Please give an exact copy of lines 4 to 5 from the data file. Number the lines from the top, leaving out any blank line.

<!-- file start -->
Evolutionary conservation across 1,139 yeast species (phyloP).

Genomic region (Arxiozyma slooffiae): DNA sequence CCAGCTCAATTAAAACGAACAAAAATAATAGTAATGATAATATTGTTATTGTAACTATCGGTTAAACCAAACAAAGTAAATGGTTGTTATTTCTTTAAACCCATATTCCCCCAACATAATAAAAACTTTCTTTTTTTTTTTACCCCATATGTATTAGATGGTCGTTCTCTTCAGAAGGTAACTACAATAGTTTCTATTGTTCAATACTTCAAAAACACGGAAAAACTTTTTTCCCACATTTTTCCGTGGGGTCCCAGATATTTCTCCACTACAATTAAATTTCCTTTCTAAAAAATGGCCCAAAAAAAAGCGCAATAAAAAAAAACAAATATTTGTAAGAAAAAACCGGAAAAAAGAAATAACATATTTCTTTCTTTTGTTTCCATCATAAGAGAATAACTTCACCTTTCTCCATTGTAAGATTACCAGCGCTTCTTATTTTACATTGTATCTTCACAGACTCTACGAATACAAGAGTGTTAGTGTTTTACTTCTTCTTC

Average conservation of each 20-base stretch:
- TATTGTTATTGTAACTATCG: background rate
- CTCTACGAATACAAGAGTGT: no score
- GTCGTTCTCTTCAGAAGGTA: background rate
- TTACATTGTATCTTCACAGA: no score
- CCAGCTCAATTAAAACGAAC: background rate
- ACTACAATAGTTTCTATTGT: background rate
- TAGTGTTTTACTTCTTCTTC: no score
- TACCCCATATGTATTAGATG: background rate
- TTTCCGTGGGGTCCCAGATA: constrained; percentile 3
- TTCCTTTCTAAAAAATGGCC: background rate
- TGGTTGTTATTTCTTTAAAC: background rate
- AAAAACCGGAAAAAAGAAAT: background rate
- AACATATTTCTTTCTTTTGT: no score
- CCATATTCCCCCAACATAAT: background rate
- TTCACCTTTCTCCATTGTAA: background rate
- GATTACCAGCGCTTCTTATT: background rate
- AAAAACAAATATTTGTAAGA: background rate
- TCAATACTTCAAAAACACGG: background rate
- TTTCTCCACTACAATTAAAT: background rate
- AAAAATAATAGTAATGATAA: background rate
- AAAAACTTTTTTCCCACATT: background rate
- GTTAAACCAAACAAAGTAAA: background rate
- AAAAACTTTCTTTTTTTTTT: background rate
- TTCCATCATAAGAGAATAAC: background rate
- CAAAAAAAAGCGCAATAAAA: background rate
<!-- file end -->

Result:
- TATTGTTATTGTAACTATCG: background rate
- CTCTACGAATACAAGAGTGT: no score